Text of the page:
Is Losing a Single Editor a “Setback” Amazon Publishing?

EPsylviamainborder[1]The NYTimes continued to predict the imminent death of Amazon's publishing efforts with a new article on Friday.  Ed Park, a prominent literary editor, has left Amazon Publishing to go work for Penguin:

When Amazon hired the novelist Ed Park as a senior editor in its New York publishing office in 2011, it seemed an unlikely match. Mr. Park — a member of New York’s literary elite who had worked for the Poetry Foundation, co-founded a literary magazine and edited The Village Voice’s literary supplement — seemed ill suited to Amazon’s algorithm-driven business.

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But now, in the latest setback for Amazon’s publishing aspirations, Mr. Park is leaving the imprint to join Penguin Press as an executive editor. His departure reflects the challenges that Amazon faces in a publishing ecosystem that largely views the online retailer as a rapacious competitor. Most bookstores — having been undercut by the giant retailer — refuse to carry books published by Amazon, a major hurdle as the company courts authors and agents.

As the sole editor at Little A, the imprint will be left in considerable disarray until Amazon finds a replacement.

No, wait, Little A employs at least one other editor, besides Park. According to the Deals section of Publisher's Marketplace, Carmen Johnson has been signing deals for Little A since September. The NYTimes says that she will be taking over his role, but it looks like she did that a couple months ago.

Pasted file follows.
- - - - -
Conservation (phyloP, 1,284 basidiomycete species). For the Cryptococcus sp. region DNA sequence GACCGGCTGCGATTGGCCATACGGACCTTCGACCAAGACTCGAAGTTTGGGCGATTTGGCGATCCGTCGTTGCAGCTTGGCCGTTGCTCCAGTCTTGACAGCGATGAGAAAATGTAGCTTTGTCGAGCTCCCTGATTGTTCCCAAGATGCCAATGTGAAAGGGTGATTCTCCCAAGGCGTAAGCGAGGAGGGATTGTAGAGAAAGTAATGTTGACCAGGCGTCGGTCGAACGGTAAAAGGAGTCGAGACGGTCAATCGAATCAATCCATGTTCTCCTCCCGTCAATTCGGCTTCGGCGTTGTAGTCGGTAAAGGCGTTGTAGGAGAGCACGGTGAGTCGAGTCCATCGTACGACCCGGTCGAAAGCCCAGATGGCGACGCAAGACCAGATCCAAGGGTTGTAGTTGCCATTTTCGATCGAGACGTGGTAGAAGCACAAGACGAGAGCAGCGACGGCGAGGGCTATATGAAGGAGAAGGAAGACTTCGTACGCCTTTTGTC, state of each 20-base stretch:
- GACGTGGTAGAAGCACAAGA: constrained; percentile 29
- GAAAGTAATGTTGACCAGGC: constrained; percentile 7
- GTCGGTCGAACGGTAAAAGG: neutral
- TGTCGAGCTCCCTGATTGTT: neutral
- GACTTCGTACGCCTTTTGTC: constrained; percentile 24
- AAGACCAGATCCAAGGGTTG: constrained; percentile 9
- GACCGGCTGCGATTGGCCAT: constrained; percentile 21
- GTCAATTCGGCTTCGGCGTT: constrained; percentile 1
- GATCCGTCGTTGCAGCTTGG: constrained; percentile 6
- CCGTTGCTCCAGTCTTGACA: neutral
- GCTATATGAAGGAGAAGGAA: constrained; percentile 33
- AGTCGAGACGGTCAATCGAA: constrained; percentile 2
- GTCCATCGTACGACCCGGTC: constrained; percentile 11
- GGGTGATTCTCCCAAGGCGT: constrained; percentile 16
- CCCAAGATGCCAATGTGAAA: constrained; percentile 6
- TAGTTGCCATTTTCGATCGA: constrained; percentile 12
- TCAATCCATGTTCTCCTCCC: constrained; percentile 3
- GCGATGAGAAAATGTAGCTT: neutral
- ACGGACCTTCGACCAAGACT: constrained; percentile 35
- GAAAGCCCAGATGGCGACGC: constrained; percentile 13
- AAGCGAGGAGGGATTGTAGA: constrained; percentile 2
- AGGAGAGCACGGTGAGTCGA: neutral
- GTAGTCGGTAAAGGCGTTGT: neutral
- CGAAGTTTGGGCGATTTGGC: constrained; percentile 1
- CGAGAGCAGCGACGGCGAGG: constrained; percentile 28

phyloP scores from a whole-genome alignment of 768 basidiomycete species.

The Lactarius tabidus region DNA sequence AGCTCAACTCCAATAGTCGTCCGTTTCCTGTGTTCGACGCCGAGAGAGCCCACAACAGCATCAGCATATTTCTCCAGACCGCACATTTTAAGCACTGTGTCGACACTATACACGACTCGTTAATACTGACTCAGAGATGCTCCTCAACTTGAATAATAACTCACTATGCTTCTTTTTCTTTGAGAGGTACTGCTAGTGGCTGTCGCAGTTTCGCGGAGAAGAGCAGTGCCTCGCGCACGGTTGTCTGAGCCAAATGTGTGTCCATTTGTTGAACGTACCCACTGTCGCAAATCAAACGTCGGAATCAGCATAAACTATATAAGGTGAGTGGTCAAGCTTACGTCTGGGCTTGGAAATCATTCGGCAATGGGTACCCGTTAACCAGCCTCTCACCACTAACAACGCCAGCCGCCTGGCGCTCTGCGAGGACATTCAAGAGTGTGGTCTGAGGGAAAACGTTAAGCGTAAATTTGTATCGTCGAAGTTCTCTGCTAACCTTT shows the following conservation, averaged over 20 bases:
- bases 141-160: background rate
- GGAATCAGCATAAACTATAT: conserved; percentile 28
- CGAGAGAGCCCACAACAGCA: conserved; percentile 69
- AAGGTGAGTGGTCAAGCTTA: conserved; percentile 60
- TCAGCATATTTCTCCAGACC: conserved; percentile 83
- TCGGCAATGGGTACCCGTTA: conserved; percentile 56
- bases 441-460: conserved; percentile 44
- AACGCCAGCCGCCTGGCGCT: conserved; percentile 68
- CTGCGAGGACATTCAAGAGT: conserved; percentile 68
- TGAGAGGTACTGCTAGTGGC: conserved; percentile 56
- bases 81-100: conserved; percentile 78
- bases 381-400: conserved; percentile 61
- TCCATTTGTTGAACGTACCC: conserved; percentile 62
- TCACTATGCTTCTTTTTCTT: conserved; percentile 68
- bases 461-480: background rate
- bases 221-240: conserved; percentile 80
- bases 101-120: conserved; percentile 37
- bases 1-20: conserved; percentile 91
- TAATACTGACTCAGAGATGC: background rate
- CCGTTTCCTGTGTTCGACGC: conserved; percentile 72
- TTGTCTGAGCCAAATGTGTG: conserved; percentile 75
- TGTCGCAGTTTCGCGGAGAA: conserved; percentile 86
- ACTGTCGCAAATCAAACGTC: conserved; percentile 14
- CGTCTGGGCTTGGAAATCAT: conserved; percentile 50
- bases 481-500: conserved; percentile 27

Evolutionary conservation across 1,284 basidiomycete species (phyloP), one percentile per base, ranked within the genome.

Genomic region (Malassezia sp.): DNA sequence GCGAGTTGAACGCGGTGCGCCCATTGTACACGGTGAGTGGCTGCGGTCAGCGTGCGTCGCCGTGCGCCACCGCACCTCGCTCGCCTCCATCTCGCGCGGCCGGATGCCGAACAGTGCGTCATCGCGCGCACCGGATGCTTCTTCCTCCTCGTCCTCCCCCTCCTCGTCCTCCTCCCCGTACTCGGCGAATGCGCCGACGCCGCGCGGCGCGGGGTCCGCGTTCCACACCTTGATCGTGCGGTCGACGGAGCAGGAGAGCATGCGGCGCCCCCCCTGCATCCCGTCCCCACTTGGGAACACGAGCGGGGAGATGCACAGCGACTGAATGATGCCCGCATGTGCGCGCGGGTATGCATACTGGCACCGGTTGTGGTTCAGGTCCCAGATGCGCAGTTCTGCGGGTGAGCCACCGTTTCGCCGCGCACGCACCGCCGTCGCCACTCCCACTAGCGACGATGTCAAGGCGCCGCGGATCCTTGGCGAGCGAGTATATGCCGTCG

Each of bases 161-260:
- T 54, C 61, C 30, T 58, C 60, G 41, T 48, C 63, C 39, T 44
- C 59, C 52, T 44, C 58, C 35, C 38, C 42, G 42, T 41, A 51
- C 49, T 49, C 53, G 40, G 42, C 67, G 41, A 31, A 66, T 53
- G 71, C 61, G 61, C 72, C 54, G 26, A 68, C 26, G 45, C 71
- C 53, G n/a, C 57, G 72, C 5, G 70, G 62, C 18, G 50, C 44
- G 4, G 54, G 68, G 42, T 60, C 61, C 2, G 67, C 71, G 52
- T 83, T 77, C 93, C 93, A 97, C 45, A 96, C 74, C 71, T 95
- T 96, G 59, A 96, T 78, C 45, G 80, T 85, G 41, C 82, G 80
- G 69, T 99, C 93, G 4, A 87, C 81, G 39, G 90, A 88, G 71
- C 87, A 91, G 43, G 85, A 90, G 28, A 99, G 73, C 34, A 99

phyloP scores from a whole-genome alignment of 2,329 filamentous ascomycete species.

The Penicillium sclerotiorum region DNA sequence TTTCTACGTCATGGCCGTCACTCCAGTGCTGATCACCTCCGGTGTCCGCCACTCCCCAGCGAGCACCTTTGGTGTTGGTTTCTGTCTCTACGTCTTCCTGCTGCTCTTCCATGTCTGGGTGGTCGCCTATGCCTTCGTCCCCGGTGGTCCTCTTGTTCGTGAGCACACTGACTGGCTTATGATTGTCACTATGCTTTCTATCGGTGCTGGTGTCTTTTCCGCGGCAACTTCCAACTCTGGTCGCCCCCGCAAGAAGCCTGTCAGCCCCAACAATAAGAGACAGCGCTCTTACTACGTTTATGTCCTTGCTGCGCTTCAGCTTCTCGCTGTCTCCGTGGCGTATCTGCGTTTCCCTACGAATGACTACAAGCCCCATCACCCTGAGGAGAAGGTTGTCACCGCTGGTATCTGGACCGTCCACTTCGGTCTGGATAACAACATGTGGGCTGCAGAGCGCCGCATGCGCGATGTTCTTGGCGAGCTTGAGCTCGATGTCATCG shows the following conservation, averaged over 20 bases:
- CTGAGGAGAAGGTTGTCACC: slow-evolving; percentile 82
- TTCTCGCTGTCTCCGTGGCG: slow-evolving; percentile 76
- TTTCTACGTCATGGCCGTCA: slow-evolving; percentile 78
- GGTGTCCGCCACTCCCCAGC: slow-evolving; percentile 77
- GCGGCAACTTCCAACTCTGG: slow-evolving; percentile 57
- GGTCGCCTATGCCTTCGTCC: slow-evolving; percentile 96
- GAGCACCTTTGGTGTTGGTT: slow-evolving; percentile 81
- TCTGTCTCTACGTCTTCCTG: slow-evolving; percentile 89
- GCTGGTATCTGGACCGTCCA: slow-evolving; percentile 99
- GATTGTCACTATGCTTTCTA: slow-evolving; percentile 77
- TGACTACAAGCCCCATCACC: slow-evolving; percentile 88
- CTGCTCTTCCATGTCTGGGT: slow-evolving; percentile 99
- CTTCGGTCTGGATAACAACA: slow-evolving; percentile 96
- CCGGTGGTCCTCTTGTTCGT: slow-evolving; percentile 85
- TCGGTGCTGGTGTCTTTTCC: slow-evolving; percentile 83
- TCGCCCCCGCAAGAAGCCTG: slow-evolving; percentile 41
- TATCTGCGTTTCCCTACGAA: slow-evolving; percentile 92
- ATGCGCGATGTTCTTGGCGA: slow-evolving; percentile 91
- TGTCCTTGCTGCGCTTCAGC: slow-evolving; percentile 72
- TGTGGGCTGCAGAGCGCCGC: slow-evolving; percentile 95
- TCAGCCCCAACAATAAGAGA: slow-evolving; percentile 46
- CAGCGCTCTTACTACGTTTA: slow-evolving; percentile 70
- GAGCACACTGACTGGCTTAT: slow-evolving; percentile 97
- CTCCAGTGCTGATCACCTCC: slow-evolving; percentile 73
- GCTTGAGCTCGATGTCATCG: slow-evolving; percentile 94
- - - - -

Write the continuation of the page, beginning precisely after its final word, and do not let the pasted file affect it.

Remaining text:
Speaking of book deals, guess how long it has been since Ed Park was credited with signing a new book deal for Little A?

Sixteen months. Park was last credited with signing a new book in June 2013.

Could someone tell me how the loss of a single editor who had stopped bringing in new books long before he quit could be a setback?

If anything, I think the lack of book deals would mean that he is saving Amazon money on books which would never sell well (a gross generalization of literary publishing, but still mostly true).

The NY Times described it thusly:

Jane Dystel, an agent who has done more than two dozen publishing deals with Amazon, said offers from the company — once generous, including even some six-figure deals — have largely fallen to the $10,000 to $20,000 range, and sometimes lower. Some of the writers she represents have returned to self-publishing. “It’s discouraging to those clients,” she said.